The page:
Significance: The NGO Law severely restricts the ability of civil society to exist, let alone operate, in Egypt. The law creates numerous hurdles for NGOs seeking to properly register and receive funding, entrenches a system of government supervision and surveillance over activities, and establishes punishments that may promise prohibitive for many NGOs to continue doing their work without fear of retribution or retaliation.

Legal Context: The NGO Law replaces the previous law governing NGOs: Law No. 84 of 2002. Because new implementing regulations for the NGO Law have not yet been passed, however, many are left unsure as to whether the NGO Law is in effect alongside the implementing regulations for Law No. 84 of 2002, or whether a slightly different combination of legal schemes currently governs the space, leaving most NGOs and civil society workers entirely unaware of their legal obligations and the procedures to which they must adhere in order to remain in accordance with the law.

In 2011, security personnel raided the headquarters of multiple foreign NGOs and shuttered their respective organizations. Investigations, arrests, and prosecution proceeded, and in June 2013, a Cairo Criminal Court sentenced 43 Egyptian and foreign NGO workers, including 16 Americans, for allegedly receiving foreign funds, operating illegally without a permit, and encouraging social unrest per Law No. 84 of 2002. In April 2018, Egypt’s Court of Cassation ordered a retrial for 16 of the original defendants in the case. The retrial is ongoing.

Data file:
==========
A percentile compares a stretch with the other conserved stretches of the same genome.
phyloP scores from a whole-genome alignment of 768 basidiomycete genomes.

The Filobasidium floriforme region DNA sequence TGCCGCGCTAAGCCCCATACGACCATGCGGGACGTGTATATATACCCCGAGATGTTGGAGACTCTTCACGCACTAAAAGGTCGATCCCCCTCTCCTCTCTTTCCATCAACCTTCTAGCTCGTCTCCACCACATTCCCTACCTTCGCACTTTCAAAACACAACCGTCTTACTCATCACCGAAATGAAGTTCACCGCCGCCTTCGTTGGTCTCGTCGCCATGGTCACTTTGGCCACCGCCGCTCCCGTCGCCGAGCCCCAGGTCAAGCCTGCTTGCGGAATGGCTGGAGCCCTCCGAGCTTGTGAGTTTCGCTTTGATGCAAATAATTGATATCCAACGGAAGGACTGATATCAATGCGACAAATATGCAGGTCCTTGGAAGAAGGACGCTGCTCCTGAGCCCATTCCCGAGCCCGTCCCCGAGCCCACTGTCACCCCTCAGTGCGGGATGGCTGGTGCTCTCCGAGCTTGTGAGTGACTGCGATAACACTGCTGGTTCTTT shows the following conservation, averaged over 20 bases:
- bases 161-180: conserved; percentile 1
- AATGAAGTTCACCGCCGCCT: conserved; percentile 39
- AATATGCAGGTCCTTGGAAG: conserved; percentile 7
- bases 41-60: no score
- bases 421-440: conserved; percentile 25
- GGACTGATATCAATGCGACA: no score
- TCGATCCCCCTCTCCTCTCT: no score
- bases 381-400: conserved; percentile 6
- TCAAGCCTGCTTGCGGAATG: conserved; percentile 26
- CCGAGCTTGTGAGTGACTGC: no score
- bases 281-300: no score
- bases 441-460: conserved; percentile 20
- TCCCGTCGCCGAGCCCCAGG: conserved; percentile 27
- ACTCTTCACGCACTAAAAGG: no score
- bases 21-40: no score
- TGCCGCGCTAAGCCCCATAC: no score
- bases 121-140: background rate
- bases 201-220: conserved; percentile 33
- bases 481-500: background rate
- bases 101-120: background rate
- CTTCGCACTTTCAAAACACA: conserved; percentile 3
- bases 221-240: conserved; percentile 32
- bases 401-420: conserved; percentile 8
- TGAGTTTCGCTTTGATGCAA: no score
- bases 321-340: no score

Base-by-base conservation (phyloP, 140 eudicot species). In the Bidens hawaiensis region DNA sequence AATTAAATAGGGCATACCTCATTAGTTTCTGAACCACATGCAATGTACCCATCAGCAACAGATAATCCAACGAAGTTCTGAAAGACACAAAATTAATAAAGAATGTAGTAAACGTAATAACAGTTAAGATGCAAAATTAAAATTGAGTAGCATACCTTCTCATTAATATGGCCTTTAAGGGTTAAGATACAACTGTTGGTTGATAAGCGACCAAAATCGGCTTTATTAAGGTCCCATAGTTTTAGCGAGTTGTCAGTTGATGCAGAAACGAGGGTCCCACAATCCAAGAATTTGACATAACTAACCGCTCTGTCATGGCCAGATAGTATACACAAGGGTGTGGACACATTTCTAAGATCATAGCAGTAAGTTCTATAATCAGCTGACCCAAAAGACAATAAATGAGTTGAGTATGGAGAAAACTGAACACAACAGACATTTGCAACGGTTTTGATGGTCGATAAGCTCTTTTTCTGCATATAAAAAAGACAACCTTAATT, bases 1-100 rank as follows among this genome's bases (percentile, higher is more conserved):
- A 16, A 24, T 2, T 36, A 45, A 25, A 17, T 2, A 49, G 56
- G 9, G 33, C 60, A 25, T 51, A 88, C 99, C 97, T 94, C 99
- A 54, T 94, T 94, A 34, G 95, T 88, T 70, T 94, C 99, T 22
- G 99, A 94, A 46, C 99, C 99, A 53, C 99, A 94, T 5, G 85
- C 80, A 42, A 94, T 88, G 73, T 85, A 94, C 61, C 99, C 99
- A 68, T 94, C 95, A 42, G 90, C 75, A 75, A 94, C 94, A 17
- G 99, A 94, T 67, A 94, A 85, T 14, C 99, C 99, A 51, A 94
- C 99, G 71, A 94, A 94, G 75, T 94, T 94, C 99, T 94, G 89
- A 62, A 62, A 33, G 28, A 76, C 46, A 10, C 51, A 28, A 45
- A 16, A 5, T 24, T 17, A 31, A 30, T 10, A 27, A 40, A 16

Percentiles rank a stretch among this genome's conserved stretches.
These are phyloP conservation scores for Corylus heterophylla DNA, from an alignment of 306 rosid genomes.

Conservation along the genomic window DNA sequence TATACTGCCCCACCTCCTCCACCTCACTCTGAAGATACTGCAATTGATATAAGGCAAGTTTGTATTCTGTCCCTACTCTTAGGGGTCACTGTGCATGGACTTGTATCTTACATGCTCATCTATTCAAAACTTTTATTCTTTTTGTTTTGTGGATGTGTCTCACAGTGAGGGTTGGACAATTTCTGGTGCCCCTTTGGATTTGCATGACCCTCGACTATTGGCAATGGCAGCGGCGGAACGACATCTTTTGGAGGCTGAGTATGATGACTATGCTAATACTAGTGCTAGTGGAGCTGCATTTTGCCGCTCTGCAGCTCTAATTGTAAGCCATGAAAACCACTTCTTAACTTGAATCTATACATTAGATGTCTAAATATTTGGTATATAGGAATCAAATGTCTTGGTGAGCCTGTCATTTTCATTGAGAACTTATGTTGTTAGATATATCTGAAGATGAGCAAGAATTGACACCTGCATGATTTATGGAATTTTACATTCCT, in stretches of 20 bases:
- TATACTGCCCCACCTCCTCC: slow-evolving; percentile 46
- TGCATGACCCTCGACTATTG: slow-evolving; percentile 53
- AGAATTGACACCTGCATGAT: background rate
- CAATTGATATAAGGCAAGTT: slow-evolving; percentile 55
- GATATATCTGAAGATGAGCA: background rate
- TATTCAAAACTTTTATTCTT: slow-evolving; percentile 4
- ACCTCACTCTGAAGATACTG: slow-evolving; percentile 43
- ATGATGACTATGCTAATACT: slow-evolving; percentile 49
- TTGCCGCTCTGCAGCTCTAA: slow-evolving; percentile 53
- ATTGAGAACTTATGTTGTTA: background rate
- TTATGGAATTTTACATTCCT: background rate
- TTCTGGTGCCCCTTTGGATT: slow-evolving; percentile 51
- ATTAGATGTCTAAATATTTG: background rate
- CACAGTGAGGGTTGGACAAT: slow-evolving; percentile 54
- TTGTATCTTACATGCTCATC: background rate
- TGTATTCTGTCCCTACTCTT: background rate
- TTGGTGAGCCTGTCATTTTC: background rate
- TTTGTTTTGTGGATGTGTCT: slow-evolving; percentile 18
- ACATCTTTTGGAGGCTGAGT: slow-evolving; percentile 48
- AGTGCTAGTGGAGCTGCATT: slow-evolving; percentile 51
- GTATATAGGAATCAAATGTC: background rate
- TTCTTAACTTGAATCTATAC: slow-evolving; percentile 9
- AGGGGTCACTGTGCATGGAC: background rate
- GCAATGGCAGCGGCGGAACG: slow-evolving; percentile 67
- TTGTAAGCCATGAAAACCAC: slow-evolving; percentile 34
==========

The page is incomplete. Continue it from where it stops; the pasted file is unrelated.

Political Context: Individuals from civil society organizations faced arrests, travel bans, and asset freezes both before and following the NGO Law’s ratification. In February 2016, the Ministry of Health ordered the closure of El Nadeem Center for Rehabilitation of Victims of Violence and Torture, claiming that the NGO was illegally operating as a human rights institution in addition to being a medical facility. Authorities later forcibly closed the organization in February 2017 by barricading its entrance. Numerous countries and foreign organizations including Human Rights Watch have condemned the NGO Law and labeled it as “draconian.” In August 2017, the United States government withheld $195 million in military aid to Egypt in part because of a number of human rights conditions, including the passage of the NGO Law; although the NGO Law was not amended or repealed, the funds were ultimately released in July 2018.